What’s worth noting at this interval is, yes, I did just write suicide bombing. That dark tone of Man of Steel that fed into how morose many felt it was is not only present, but ramped up. Seemingly, in their decision-making process for how they were going to approach this film, the council at Warner Bros. and DC decided that Zack Snyder and David Goyer‘s want for sullen action should be the entire backdrop of the DCCU. Dawn of Justice is far from meaning hope with its downtrodden, woe-is-me attitude to superheroism. Almost every major character is given a moment to wax lyric about their place as a hero, and about what heroism means to them. Batman is, naturally, given the most time to do this, asking Alfred at one stage “20 years we’ve been doing this, how many good men are left in Gotham? And how many who were good stayed that way?”
Though this film does handle that grittiness much better than Man of Steel, its biggest issue remains the director, Zack Snyder. Despite this movie being gargantuan in plot, Snyder still finds time for meaningless slow-mo and bizarre dream sequences. Whole scenes are bloated with his obsession with making the film look “cool” – he’s making the first feature film with Batman, Superman and Wonder Woman in it, there’s plenty “cool” here already without fancy tricks. The screenplay does the job in its broad strokes, but there’s a lingering feeling that it could have been much greater if Snyder wasn’t taking the lead on the storytelling. Be under no illusion: the strength of the performances and concept makes this film entertaining despite the best efforts of those higher-up.
The moments when Batman V Superman: Dawn of Justice ceases to be a rumination on how hard it is to be a hero and just lets these icons of pop culture fly are its greatest. The final hour is riveting in its succession of events. No, none of the setpieces or fight scenes are all that remarkable in their basic elements, but they don’t need to be – it’s Batman, Superman and Wonder Woman onscreen, together, in full costume, kicking ass. Even with such little screentime overall, Gal Gadot‘s Wonder Woman leaves one of the greatest impressions, too. During the movie she’s a serviceable foil to Bruce Wayne’s attempts to find out about “meta-humans”, but she really comes to the fore when in-costume as the Amazon Princess. Her theme is the most percussive – and the most memorable, next to Lex Luthor’s – which really works to up the ante and draw back full audience attention.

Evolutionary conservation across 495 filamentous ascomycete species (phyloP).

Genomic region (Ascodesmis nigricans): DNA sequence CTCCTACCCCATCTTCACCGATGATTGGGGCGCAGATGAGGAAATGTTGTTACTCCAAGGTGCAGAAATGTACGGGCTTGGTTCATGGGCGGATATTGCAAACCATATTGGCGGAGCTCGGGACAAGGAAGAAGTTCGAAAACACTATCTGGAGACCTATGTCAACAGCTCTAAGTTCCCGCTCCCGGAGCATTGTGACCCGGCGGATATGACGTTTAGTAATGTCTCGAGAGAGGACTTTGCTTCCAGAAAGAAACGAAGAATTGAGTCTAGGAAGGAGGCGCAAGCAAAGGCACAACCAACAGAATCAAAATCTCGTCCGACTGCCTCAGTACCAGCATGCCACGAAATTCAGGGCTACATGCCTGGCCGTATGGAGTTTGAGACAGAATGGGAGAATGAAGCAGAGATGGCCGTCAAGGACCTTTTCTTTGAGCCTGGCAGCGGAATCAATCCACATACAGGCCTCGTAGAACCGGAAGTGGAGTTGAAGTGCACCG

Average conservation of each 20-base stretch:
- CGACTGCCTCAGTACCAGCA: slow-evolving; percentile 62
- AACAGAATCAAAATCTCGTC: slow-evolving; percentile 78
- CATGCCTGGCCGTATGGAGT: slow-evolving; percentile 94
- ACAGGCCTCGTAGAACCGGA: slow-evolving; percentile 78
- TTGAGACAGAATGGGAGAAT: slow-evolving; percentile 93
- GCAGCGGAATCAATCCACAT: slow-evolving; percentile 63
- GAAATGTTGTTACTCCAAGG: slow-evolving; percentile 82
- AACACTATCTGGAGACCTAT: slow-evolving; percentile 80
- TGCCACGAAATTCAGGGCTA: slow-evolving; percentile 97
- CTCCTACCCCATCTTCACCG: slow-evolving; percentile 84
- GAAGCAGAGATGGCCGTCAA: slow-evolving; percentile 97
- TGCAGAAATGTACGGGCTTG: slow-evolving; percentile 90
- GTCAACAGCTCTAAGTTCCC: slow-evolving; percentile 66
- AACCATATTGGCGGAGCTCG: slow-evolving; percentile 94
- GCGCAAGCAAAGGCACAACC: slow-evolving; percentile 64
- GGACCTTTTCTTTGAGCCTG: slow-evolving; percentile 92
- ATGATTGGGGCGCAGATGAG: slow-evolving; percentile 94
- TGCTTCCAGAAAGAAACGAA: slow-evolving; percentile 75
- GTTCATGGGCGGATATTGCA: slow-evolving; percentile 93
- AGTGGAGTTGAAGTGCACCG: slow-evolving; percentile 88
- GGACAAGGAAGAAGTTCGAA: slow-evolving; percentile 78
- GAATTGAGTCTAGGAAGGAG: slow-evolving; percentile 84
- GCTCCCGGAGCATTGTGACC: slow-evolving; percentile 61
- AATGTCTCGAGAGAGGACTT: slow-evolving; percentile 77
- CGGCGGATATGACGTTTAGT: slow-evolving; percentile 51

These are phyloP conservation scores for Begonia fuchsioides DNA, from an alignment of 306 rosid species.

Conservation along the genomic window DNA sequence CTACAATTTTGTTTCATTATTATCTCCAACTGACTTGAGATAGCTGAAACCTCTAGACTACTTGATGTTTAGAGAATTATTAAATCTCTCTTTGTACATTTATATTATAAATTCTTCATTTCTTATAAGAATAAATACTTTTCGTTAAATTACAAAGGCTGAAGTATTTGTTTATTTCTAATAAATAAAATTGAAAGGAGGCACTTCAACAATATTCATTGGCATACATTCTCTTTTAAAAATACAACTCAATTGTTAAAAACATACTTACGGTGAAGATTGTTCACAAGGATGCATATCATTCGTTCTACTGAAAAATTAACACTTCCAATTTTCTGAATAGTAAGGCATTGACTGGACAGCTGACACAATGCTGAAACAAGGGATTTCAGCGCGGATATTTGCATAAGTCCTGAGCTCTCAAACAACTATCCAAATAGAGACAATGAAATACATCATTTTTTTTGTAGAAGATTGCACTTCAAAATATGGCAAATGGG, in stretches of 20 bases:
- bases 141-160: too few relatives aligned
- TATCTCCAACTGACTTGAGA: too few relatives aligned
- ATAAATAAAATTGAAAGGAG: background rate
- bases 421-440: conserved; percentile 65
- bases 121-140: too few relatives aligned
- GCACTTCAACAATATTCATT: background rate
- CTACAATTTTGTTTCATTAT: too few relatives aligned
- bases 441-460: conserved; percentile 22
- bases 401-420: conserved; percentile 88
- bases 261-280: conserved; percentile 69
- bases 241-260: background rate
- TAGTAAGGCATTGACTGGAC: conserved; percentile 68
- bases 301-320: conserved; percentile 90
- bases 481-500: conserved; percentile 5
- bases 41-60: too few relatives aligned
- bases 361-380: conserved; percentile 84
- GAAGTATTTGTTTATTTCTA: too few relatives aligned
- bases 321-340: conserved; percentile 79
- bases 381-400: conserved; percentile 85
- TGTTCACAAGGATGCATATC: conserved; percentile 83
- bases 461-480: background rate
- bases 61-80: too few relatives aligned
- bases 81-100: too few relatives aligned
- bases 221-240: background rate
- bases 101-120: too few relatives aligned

Not that holding attention is the biggest problem the movie might have, really, but it is an issue. With so many new moving parts to get through, Dawn of Justice is a little bit tiring by the time it feels like it’s running down. Some of the bigger storylines, like Bruce Wayne searching through the criminal underground, may have been of better use as a solo film made to lead into this one. The density of plotlines and character set-ups is very thick, especially with such a well-established endgame. And with so much of philosophical emphasis on Superman, the only other establishing shot of this universe we’ve had, Man of Steel, ends up looking like its own spinoff – ‘The Untold Story Of Why Superman Is Bad For Us’ – rather than a mainline instalment.
In a straight yes or no verdict, Batman V Superman: Dawn of Justice is a yes. However, it shouldn’t be as complicated a yes as it is. The film has too many caveats for its own good. It’s not suitable for young children with all the violence and, bizarrely, one single jump scare. It’s not very positive for Superman, nor is it easy on Batman’s harsh past. There are some huge holes in logic and plot, the dark tone continues to wrestle with the subject matter and the special effects aren’t the best. Nonetheless, in the battle of Zack Snyder V the DC cinematic universe, the DC cinematic universe has managed a victory, albeit a slim one.